Since self-esteem is made up of self-confidence and self-respect, these two areas must be targeted to increase it. This post will focus on building self-confidence.
Self-confidence, essentially, is confidence in your ability to think. All of your decisions, actions, problem solving, choices, knowledge, and understanding come from your thinking. And, if you aren’t confident in this most basic ability, you’ll have chronic self-doubt, because everything you do begins with thought.
To improve your self-confidence, you must develop confidence in your ability to think, and be certain that the conclusions you come to are correct. The way to accomplish this is by using reason and logic as your sole method of thinking.
How does this work in day-to-day life? Let’s say you’re trying to decide whether or not to marry someone. How do you go about this decision? How do you know if he or she is “the one” and have confidence in your choice? Let’s look at a couple examples, one where reason and logic are used, and one where they’re not.
Bob is trying to decide if he should marry Cindy. He’s the oldest of three brothers, and both his brothers are already married with kids. There’s family pressure on Bob to marry, but he’s not sure if he loves Cindy. After all, what’s love anyway? He thinks Cindy is attractive and has a nice figure, but he doesn’t have much to talk about with her.
Bob wants to live in the country on a ranch and raise chickens, while Cindy wants to live in the city and have a lavish lifestyle. Bob doesn’t know this, though, because he’s never asked her. Bob wants to have lots of kids while Cindy doesn’t want any, but he thinks she’ll give in once they’re married.
Bob’s not sure what to do, but he feels as if he should marry her. All his friends tell him to not think about and just “take the plunge.” Bob decides they’re right, and can’t stand the pressure from his family, and decides to get married, despite having serious self-doubt about it.
Melanie and David have been dating for two years and have lived together for the past year. Melanie loves David’s honesty, ambition, sense-of-humor, gentleness, and courage. David treats her with respect and really cares about what she thinks. These are qualities that are extremely important to her in a partner. They also share many other values and interests, such as travel, sports, movies, dining out, modern design, city living, and neither wanting to have kids. Both are passionate about their careers and want time for each other and for leisure.
They have some minor differences in values, such as food choices and TV preferences, but nothing that’s a deal-breaker. They have fun with each other and enjoy each other’s company. They’re best friends and lovers. Melanie is very attracted physically to David, and he to her, and they have a satisfying sex life. They have disagreements sometimes and mild “arguments,” but they never get nasty or treat each other with disrespect, and can always come to a resolution or workable compromise.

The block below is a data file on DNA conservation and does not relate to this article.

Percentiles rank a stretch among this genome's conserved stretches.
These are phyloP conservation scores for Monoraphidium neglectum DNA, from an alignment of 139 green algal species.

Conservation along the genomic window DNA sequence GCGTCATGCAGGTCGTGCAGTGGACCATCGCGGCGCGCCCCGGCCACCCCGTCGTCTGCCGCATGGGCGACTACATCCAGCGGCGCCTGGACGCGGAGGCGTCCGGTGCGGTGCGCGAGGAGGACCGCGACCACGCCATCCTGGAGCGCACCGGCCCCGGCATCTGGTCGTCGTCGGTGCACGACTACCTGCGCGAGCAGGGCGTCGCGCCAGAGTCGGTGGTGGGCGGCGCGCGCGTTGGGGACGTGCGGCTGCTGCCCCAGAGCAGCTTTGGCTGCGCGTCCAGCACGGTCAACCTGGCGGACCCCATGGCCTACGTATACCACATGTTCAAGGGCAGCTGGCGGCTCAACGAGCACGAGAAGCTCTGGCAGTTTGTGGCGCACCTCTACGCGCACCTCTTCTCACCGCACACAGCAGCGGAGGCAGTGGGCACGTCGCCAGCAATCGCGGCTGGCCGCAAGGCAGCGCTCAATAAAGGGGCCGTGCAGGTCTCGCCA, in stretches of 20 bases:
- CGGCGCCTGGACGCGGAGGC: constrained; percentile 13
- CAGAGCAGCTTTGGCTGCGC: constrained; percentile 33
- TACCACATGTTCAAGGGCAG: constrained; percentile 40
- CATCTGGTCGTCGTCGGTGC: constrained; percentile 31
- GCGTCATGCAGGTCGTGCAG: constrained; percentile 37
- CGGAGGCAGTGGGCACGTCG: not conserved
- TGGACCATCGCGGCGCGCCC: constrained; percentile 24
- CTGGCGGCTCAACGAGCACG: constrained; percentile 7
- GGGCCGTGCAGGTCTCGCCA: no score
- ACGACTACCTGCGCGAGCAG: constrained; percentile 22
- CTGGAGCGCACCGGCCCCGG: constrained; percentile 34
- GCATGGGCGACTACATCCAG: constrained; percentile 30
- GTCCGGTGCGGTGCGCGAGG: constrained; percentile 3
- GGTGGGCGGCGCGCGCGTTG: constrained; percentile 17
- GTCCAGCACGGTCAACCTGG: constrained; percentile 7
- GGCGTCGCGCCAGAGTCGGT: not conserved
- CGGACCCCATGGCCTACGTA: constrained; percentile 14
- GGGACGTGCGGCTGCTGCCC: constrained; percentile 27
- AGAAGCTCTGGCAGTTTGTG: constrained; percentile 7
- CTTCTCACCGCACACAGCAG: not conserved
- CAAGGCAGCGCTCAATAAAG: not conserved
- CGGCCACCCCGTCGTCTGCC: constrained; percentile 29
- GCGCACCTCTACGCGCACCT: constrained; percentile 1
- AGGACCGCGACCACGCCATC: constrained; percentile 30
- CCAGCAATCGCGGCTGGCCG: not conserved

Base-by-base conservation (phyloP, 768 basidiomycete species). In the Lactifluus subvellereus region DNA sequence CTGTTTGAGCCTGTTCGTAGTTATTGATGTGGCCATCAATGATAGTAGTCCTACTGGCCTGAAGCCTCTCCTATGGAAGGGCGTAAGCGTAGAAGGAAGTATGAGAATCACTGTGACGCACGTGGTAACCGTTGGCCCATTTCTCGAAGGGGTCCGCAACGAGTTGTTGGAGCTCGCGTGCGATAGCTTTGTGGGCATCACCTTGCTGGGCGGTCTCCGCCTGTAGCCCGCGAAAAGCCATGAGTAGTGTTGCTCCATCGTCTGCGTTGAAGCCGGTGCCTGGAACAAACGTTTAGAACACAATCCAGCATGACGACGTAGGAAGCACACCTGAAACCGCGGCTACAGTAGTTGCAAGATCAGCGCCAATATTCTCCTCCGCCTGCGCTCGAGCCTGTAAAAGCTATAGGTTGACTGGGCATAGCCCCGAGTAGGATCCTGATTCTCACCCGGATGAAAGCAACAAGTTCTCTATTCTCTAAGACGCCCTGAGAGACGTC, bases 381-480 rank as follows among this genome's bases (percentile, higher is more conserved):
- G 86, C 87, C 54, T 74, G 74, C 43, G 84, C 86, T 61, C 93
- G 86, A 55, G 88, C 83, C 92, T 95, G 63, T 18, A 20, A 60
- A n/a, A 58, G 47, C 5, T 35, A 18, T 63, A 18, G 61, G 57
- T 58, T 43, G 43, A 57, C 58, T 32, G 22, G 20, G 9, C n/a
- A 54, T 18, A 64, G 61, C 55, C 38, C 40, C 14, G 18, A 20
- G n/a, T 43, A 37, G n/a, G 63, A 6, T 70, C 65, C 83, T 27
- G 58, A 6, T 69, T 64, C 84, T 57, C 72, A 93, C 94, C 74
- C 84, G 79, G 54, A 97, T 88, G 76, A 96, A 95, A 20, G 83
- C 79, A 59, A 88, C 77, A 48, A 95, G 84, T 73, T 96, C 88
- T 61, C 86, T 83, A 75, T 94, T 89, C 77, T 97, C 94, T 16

Some of Melanie’s friends and family don’t like David for various reasons, but Melanie doesn’t care what they think because she loves him and knows why she loves him, and she’s the one who’ll be marrying him. Melanie thinks about all of these facts and decides with complete certainty that she wants to marry David.
Obviously, Bob is not using reason and Melanie is.
Reason means considering all the relevant facts about a decision and seeing if those facts align with your values and goals. Melanie knows what she wants and doesn’t want in a partner and relationship. She admires David’s character, enjoys his company, and is sexually attracted to him. They also share many similar values and goals. Melanie knows all of this consciously because she’s thought about it. Her feelings of love, admiration, respect, and happiness related to David are coming from a rational assessment of David and the relationship, and are aligned with her values. In addition, her preferences for a partner are reasonable. She’s not looking for someone who’s “perfect,” but someone who’ll fulfill her most important values. Where David lacks, she’s willing to do without because he has enough of what she’s looking for.
Bob, in contrast, is not considering any of the facts. He wants kids and to live in the country, while Cindy wants something vastly different. Bob’s not even sure he’s in love or what love is, and is giving into pressure from his family and friends, rather than deciding what he wants and evaluating whether Cindy meets this. There is physical attraction, but no other indication that this is a good relationship for a successful marriage. In the end, Bob goes solely with his feelings (mostly fear) rather than facts, which of course lead him in the wrong direction. Bob will either end up getting divorced or staying in an unhappy marriage for years. By thinking it through, Bob could have avoided this mistake.
Using reason to guide you through life gives you self-confidence. When you don’t know what to do, you’ll have the confidence that you can figure it by using your mind to gather the relevant facts and coming to a conclusion with certainty.
However, two things can get in the way of this process: one is when you doubt the validity of reason; the other is when you accept reason, but doubt your ability to use it effectively, or what I call “doubting for the sake of doubting.” I will cover these problems in my next post.
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